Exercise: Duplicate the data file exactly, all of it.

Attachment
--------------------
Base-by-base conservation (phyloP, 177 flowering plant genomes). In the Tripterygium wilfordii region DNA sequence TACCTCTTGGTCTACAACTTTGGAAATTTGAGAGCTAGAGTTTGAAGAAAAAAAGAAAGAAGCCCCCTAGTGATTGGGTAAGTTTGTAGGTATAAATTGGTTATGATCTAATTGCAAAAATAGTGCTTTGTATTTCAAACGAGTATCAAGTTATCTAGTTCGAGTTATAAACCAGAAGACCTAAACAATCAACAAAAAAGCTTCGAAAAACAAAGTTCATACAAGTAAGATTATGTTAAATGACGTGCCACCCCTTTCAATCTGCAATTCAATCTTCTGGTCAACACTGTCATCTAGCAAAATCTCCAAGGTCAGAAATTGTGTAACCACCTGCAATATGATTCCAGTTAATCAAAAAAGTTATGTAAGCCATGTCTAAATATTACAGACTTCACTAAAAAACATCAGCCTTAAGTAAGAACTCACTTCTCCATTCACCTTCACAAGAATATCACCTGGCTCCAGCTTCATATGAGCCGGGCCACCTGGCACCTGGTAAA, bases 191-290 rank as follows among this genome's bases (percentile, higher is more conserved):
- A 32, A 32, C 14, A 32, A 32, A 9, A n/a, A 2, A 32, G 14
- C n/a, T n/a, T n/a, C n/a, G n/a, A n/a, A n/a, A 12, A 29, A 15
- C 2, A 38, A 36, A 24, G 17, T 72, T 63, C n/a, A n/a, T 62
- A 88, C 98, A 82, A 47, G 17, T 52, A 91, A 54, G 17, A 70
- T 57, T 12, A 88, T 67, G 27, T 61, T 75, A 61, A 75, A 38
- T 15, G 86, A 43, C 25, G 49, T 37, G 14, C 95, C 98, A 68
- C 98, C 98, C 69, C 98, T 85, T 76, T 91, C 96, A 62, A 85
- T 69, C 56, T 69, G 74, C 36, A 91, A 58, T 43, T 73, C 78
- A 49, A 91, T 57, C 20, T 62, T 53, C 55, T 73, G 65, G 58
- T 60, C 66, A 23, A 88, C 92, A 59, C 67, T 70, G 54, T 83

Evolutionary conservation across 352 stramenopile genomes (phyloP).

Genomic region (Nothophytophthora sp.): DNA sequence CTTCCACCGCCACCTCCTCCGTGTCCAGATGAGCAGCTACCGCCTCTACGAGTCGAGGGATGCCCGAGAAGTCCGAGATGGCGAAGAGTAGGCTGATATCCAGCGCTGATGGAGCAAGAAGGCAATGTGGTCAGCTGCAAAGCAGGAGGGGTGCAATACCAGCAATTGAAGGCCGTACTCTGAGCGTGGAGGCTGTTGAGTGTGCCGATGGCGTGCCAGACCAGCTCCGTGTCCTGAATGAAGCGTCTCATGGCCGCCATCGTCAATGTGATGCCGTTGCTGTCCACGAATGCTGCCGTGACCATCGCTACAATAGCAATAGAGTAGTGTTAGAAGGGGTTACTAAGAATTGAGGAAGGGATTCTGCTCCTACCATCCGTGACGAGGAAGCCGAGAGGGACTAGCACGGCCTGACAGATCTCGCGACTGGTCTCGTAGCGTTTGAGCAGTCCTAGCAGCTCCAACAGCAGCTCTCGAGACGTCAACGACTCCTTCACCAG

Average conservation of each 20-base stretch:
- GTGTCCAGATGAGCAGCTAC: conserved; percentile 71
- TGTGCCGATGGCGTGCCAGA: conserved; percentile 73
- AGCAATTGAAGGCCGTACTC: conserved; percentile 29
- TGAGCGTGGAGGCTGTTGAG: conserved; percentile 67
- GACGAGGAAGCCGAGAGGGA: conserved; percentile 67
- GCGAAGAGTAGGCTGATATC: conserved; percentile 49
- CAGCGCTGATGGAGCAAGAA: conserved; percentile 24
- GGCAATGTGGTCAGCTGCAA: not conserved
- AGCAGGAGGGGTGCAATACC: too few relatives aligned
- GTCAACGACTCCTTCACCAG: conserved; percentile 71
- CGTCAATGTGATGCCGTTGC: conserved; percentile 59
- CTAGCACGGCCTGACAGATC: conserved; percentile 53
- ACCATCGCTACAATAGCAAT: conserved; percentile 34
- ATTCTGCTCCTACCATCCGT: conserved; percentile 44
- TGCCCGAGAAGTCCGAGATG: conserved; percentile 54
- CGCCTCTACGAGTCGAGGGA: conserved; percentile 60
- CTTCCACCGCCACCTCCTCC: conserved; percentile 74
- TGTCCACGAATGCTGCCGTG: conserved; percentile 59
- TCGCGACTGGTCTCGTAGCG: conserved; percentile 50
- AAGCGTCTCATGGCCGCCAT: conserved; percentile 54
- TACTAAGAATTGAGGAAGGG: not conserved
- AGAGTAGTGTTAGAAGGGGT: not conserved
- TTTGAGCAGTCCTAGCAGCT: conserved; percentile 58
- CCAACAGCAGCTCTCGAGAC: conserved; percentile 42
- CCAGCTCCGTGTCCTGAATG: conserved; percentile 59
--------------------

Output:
Base-by-base conservation (phyloP, 177 flowering plant genomes). In the Tripterygium wilfordii region DNA sequence TACCTCTTGGTCTACAACTTTGGAAATTTGAGAGCTAGAGTTTGAAGAAAAAAAGAAAGAAGCCCCCTAGTGATTGGGTAAGTTTGTAGGTATAAATTGGTTATGATCTAATTGCAAAAATAGTGCTTTGTATTTCAAACGAGTATCAAGTTATCTAGTTCGAGTTATAAACCAGAAGACCTAAACAATCAACAAAAAAGCTTCGAAAAACAAAGTTCATACAAGTAAGATTATGTTAAATGACGTGCCACCCCTTTCAATCTGCAATTCAATCTTCTGGTCAACACTGTCATCTAGCAAAATCTCCAAGGTCAGAAATTGTGTAACCACCTGCAATATGATTCCAGTTAATCAAAAAAGTTATGTAAGCCATGTCTAAATATTACAGACTTCACTAAAAAACATCAGCCTTAAGTAAGAACTCACTTCTCCATTCACCTTCACAAGAATATCACCTGGCTCCAGCTTCATATGAGCCGGGCCACCTGGCACCTGGTAAA, bases 191-290 rank as follows among this genome's bases (percentile, higher is more conserved):
- A 32, A 32, C 14, A 32, A 32, A 9, A n/a, A 2, A 32, G 14
- C n/a, T n/a, T n/a, C n/a, G n/a, A n/a, A n/a, A 12, A 29, A 15
- C 2, A 38, A 36, A 24, G 17, T 72, T 63, C n/a, A n/a, T 62
- A 88, C 98, A 82, A 47, G 17, T 52, A 91, A 54, G 17, A 70
- T 57, T 12, A 88, T 67, G 27, T 61, T 75, A 61, A 75, A 38
- T 15, G 86, A 43, C 25, G 49, T 37, G 14, C 95, C 98, A 68
- C 98, C 98, C 69, C 98, T 85, T 76, T 91, C 96, A 62, A 85
- T 69, C 56, T 69, G 74, C 36, A 91, A 58, T 43, T 73, C 78
- A 49, A 91, T 57, C 20, T 62, T 53, C 55, T 73, G 65, G 58
- T 60, C 66, A 23, A 88, C 92, A 59, C 67, T 70, G 54, T 83

Evolutionary conservation across 352 stramenopile genomes (phyloP).

Genomic region (Nothophytophthora sp.): DNA sequence CTTCCACCGCCACCTCCTCCGTGTCCAGATGAGCAGCTACCGCCTCTACGAGTCGAGGGATGCCCGAGAAGTCCGAGATGGCGAAGAGTAGGCTGATATCCAGCGCTGATGGAGCAAGAAGGCAATGTGGTCAGCTGCAAAGCAGGAGGGGTGCAATACCAGCAATTGAAGGCCGTACTCTGAGCGTGGAGGCTGTTGAGTGTGCCGATGGCGTGCCAGACCAGCTCCGTGTCCTGAATGAAGCGTCTCATGGCCGCCATCGTCAATGTGATGCCGTTGCTGTCCACGAATGCTGCCGTGACCATCGCTACAATAGCAATAGAGTAGTGTTAGAAGGGGTTACTAAGAATTGAGGAAGGGATTCTGCTCCTACCATCCGTGACGAGGAAGCCGAGAGGGACTAGCACGGCCTGACAGATCTCGCGACTGGTCTCGTAGCGTTTGAGCAGTCCTAGCAGCTCCAACAGCAGCTCTCGAGACGTCAACGACTCCTTCACCAG

Average conservation of each 20-base stretch:
- GTGTCCAGATGAGCAGCTAC: conserved; percentile 71
- TGTGCCGATGGCGTGCCAGA: conserved; percentile 73
- AGCAATTGAAGGCCGTACTC: conserved; percentile 29
- TGAGCGTGGAGGCTGTTGAG: conserved; percentile 67
- GACGAGGAAGCCGAGAGGGA: conserved; percentile 67
- GCGAAGAGTAGGCTGATATC: conserved; percentile 49
- CAGCGCTGATGGAGCAAGAA: conserved; percentile 24
- GGCAATGTGGTCAGCTGCAA: not conserved
- AGCAGGAGGGGTGCAATACC: too few relatives aligned
- GTCAACGACTCCTTCACCAG: conserved; percentile 71
- CGTCAATGTGATGCCGTTGC: conserved; percentile 59
- CTAGCACGGCCTGACAGATC: conserved; percentile 53
- ACCATCGCTACAATAGCAAT: conserved; percentile 34
- ATTCTGCTCCTACCATCCGT: conserved; percentile 44
- TGCCCGAGAAGTCCGAGATG: conserved; percentile 54
- CGCCTCTACGAGTCGAGGGA: conserved; percentile 60
- CTTCCACCGCCACCTCCTCC: conserved; percentile 74
- TGTCCACGAATGCTGCCGTG: conserved; percentile 59
- TCGCGACTGGTCTCGTAGCG: conserved; percentile 50
- AAGCGTCTCATGGCCGCCAT: conserved; percentile 54
- TACTAAGAATTGAGGAAGGG: not conserved
- AGAGTAGTGTTAGAAGGGGT: not conserved
- TTTGAGCAGTCCTAGCAGCT: conserved; percentile 58
- CCAACAGCAGCTCTCGAGAC: conserved; percentile 42
- CCAGCTCCGTGTCCTGAATG: conserved; percentile 59